Employee Engagement for Your Mid-Sized Business

While many CEOs and business owners of mid-sized companies often feel that they’re at a disadvantage when it comes to engaging their employees, the opposite is often true. Although large companies usually have the cash flow that supports lavish amenities in the office and superior benefit plans, mid-sized companies have a considerable advantage when it comes to building and maintaining meaningful employer/employee relationships, which almost always result in a higher level of employee engagement.

Gaining Trust from Your Employees

A large part of building relationships with employees stems from an employer’s ability to gain their trust and keep it. As the ILO explains, in addition to having a friendly rapport with employees, it’s essential to maintain a professional employer/employee relationship. A boss who is overly familiar with their employees may be viewed as a friend, but when it comes to handling business, most employees will have a difficult time taking that boss seriously. Positive employer/employee relationships rely on an employer who’s able to exert authority when necessary while having a positive relationship with their employees.

Forbes notes the open door policy as another tactic used by many CEOs and owners of mid-sized companies to encourage their employees to engage with management. This promotes open communication between the employer and their employees and helps employees become more engaged with business decisions and allows the business to operate with a certain level of transparency.

Benefits and Perks That Stand Out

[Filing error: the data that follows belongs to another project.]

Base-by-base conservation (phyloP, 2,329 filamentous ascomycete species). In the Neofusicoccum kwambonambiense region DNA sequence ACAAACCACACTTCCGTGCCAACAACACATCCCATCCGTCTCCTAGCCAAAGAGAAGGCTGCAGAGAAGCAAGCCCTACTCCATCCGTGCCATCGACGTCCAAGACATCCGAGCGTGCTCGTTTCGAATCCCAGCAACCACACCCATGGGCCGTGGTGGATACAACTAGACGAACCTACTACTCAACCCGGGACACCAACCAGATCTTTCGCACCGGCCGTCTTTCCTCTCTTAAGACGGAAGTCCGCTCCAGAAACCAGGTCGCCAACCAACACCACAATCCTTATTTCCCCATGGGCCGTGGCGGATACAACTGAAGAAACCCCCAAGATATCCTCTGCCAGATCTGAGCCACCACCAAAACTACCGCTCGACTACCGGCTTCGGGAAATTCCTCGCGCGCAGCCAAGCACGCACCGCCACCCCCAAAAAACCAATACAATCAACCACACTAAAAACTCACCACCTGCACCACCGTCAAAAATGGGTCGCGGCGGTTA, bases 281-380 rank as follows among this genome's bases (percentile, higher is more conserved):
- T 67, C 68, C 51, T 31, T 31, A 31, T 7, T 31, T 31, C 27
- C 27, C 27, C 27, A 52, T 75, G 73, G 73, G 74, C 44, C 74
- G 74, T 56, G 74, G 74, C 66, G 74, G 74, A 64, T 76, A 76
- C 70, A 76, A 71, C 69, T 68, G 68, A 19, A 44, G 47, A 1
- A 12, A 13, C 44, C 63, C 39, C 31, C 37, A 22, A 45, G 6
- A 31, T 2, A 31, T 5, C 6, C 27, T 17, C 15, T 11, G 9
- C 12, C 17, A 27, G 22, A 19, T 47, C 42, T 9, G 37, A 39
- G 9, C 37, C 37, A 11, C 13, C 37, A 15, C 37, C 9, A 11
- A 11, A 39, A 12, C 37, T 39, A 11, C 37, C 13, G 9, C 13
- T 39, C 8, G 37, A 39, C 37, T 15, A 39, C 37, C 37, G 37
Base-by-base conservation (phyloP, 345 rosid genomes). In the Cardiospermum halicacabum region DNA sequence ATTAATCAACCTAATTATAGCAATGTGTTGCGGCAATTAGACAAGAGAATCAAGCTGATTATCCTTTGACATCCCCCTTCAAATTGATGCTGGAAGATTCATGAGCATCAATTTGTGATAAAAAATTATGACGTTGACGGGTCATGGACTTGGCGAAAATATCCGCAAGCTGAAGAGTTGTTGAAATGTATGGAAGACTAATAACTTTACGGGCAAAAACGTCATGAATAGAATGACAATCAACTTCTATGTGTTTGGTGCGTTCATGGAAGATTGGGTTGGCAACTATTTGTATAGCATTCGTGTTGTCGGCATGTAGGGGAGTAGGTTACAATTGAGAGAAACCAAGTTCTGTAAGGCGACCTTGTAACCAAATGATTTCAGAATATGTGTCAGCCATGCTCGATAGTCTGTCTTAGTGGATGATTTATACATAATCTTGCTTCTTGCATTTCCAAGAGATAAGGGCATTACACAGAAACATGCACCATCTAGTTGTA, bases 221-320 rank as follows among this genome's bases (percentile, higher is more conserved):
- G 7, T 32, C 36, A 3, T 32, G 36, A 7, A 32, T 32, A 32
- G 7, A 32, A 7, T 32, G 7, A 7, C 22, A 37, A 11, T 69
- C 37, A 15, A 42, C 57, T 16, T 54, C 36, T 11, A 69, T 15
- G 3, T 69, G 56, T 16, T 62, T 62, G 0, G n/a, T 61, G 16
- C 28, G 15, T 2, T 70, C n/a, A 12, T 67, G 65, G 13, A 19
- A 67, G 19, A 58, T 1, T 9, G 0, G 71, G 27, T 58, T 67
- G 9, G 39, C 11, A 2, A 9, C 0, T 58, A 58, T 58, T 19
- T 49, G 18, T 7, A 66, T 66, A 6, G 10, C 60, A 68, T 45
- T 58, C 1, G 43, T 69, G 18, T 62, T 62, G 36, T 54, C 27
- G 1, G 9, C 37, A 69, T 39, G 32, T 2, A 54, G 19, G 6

It’s no secret that companies who treat their employees well see less turnover and better employee engagement. Many mid-sized employers have a hard time putting this into practice, however, as they don’t usually have the large budgets that big companies do. What many employers don’t realize though is extra perks don’t have to be as expensive as a fancy on-site fitness center or enormous health spending accounts for every employee. While it’s a good idea to offer some level of health benefits to employees, something as inexpensive as a subsidized gym membership at a local fitness chain or fresh fruit in the break room every day can go a long way in making employees feel appreciated.

Build a Strong Company Culture

A strong company culture that includes celebrating achievements, holiday events and new team members is a great way to promote employee engagement. Creating a committee with loyal and trusted employees can ensure that everyone on the team is involved in decision making when it comes to special events and encourages everyone to be a team player.

References:

http://ilo.org/ifpdial/areas-of-work/labour-law/WCMS_CON_TXT_IFPDIAL_EMPREL_EN/lang–en/index.htm

https://www.forbes.com/sites/lisaquast/2013/10/07/new-managers-4-reasons-you-need-an-open-door-policy/

 

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